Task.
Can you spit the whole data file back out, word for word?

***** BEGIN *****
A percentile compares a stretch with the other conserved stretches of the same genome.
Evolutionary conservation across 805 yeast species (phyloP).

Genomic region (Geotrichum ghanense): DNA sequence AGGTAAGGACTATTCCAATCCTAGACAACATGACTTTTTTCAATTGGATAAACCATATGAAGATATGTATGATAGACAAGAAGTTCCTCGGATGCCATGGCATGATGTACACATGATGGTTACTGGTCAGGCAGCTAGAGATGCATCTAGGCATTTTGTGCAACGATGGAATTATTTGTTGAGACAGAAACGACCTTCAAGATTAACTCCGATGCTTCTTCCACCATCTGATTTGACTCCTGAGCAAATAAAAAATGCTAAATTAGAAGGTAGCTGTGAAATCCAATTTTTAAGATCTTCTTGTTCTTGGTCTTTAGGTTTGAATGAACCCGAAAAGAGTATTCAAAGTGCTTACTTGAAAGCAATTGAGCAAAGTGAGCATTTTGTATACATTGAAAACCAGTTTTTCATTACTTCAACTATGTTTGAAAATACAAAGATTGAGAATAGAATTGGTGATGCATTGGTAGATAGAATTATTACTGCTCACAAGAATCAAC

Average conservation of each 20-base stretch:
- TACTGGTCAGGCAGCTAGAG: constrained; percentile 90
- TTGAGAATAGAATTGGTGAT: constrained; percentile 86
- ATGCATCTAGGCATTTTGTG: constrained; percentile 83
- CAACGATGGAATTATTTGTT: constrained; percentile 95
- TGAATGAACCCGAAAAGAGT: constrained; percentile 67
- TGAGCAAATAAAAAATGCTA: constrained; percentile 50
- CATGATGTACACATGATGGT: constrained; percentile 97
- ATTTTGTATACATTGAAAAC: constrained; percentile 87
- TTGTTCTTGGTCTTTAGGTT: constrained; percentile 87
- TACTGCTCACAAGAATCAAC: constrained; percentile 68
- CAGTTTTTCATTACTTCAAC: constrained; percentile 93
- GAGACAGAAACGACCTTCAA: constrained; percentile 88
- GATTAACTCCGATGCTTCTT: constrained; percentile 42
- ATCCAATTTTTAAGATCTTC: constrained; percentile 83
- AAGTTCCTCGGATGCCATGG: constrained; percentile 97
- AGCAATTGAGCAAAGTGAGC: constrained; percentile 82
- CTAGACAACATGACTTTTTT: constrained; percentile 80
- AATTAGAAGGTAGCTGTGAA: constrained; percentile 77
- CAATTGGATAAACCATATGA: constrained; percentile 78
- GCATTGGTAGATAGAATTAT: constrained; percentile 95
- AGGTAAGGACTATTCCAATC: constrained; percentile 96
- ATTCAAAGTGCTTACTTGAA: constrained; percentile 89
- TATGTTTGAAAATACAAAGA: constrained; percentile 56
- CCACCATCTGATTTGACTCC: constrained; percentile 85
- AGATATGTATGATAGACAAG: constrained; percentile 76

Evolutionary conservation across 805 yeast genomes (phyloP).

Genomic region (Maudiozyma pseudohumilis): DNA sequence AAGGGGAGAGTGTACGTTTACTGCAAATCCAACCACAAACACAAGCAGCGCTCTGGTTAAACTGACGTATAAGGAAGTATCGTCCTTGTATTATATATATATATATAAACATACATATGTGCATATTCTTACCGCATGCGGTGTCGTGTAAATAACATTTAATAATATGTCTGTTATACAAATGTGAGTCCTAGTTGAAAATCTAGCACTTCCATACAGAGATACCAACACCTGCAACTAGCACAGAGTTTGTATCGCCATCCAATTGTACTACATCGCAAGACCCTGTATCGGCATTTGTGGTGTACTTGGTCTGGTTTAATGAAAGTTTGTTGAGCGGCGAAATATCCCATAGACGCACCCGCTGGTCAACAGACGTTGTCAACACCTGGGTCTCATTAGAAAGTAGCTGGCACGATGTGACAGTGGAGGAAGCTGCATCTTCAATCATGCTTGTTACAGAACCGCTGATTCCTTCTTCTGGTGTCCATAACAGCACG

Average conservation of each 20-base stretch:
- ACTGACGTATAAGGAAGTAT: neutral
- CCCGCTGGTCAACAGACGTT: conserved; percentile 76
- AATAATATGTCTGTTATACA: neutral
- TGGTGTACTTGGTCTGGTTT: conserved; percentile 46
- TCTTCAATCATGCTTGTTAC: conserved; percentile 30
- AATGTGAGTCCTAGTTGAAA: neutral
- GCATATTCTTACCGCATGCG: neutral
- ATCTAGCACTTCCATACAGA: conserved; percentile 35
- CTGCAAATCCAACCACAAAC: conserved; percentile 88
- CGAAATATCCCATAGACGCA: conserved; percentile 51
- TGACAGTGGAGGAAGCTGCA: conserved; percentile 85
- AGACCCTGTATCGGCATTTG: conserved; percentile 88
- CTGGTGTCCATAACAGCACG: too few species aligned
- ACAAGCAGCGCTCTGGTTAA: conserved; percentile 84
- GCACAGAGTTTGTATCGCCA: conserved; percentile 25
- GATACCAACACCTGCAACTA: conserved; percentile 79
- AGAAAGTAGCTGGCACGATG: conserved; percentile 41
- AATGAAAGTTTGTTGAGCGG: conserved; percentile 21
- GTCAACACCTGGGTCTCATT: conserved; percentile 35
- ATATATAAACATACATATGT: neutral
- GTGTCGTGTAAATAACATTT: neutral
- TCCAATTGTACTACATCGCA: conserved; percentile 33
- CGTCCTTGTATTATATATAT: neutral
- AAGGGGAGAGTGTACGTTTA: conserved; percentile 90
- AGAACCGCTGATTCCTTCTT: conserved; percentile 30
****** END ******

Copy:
A percentile compares a stretch with the other conserved stretches of the same genome.
Evolutionary conservation across 805 yeast species (phyloP).

Genomic region (Geotrichum ghanense): DNA sequence AGGTAAGGACTATTCCAATCCTAGACAACATGACTTTTTTCAATTGGATAAACCATATGAAGATATGTATGATAGACAAGAAGTTCCTCGGATGCCATGGCATGATGTACACATGATGGTTACTGGTCAGGCAGCTAGAGATGCATCTAGGCATTTTGTGCAACGATGGAATTATTTGTTGAGACAGAAACGACCTTCAAGATTAACTCCGATGCTTCTTCCACCATCTGATTTGACTCCTGAGCAAATAAAAAATGCTAAATTAGAAGGTAGCTGTGAAATCCAATTTTTAAGATCTTCTTGTTCTTGGTCTTTAGGTTTGAATGAACCCGAAAAGAGTATTCAAAGTGCTTACTTGAAAGCAATTGAGCAAAGTGAGCATTTTGTATACATTGAAAACCAGTTTTTCATTACTTCAACTATGTTTGAAAATACAAAGATTGAGAATAGAATTGGTGATGCATTGGTAGATAGAATTATTACTGCTCACAAGAATCAAC

Average conservation of each 20-base stretch:
- TACTGGTCAGGCAGCTAGAG: constrained; percentile 90
- TTGAGAATAGAATTGGTGAT: constrained; percentile 86
- ATGCATCTAGGCATTTTGTG: constrained; percentile 83
- CAACGATGGAATTATTTGTT: constrained; percentile 95
- TGAATGAACCCGAAAAGAGT: constrained; percentile 67
- TGAGCAAATAAAAAATGCTA: constrained; percentile 50
- CATGATGTACACATGATGGT: constrained; percentile 97
- ATTTTGTATACATTGAAAAC: constrained; percentile 87
- TTGTTCTTGGTCTTTAGGTT: constrained; percentile 87
- TACTGCTCACAAGAATCAAC: constrained; percentile 68
- CAGTTTTTCATTACTTCAAC: constrained; percentile 93
- GAGACAGAAACGACCTTCAA: constrained; percentile 88
- GATTAACTCCGATGCTTCTT: constrained; percentile 42
- ATCCAATTTTTAAGATCTTC: constrained; percentile 83
- AAGTTCCTCGGATGCCATGG: constrained; percentile 97
- AGCAATTGAGCAAAGTGAGC: constrained; percentile 82
- CTAGACAACATGACTTTTTT: constrained; percentile 80
- AATTAGAAGGTAGCTGTGAA: constrained; percentile 77
- CAATTGGATAAACCATATGA: constrained; percentile 78
- GCATTGGTAGATAGAATTAT: constrained; percentile 95
- AGGTAAGGACTATTCCAATC: constrained; percentile 96
- ATTCAAAGTGCTTACTTGAA: constrained; percentile 89
- TATGTTTGAAAATACAAAGA: constrained; percentile 56
- CCACCATCTGATTTGACTCC: constrained; percentile 85
- AGATATGTATGATAGACAAG: constrained; percentile 76

Evolutionary conservation across 805 yeast genomes (phyloP).

Genomic region (Maudiozyma pseudohumilis): DNA sequence AAGGGGAGAGTGTACGTTTACTGCAAATCCAACCACAAACACAAGCAGCGCTCTGGTTAAACTGACGTATAAGGAAGTATCGTCCTTGTATTATATATATATATATAAACATACATATGTGCATATTCTTACCGCATGCGGTGTCGTGTAAATAACATTTAATAATATGTCTGTTATACAAATGTGAGTCCTAGTTGAAAATCTAGCACTTCCATACAGAGATACCAACACCTGCAACTAGCACAGAGTTTGTATCGCCATCCAATTGTACTACATCGCAAGACCCTGTATCGGCATTTGTGGTGTACTTGGTCTGGTTTAATGAAAGTTTGTTGAGCGGCGAAATATCCCATAGACGCACCCGCTGGTCAACAGACGTTGTCAACACCTGGGTCTCATTAGAAAGTAGCTGGCACGATGTGACAGTGGAGGAAGCTGCATCTTCAATCATGCTTGTTACAGAACCGCTGATTCCTTCTTCTGGTGTCCATAACAGCACG

Average conservation of each 20-base stretch:
- ACTGACGTATAAGGAAGTAT: neutral
- CCCGCTGGTCAACAGACGTT: conserved; percentile 76
- AATAATATGTCTGTTATACA: neutral
- TGGTGTACTTGGTCTGGTTT: conserved; percentile 46
- TCTTCAATCATGCTTGTTAC: conserved; percentile 30
- AATGTGAGTCCTAGTTGAAA: neutral
- GCATATTCTTACCGCATGCG: neutral
- ATCTAGCACTTCCATACAGA: conserved; percentile 35
- CTGCAAATCCAACCACAAAC: conserved; percentile 88
- CGAAATATCCCATAGACGCA: conserved; percentile 51
- TGACAGTGGAGGAAGCTGCA: conserved; percentile 85
- AGACCCTGTATCGGCATTTG: conserved; percentile 88
- CTGGTGTCCATAACAGCACG: too few species aligned
- ACAAGCAGCGCTCTGGTTAA: conserved; percentile 84
- GCACAGAGTTTGTATCGCCA: conserved; percentile 25
- GATACCAACACCTGCAACTA: conserved; percentile 79
- AGAAAGTAGCTGGCACGATG: conserved; percentile 41
- AATGAAAGTTTGTTGAGCGG: conserved; percentile 21
- GTCAACACCTGGGTCTCATT: conserved; percentile 35
- ATATATAAACATACATATGT: neutral
- GTGTCGTGTAAATAACATTT: neutral
- TCCAATTGTACTACATCGCA: conserved; percentile 33
- CGTCCTTGTATTATATATAT: neutral
- AAGGGGAGAGTGTACGTTTA: conserved; percentile 90
- AGAACCGCTGATTCCTTCTT: conserved; percentile 30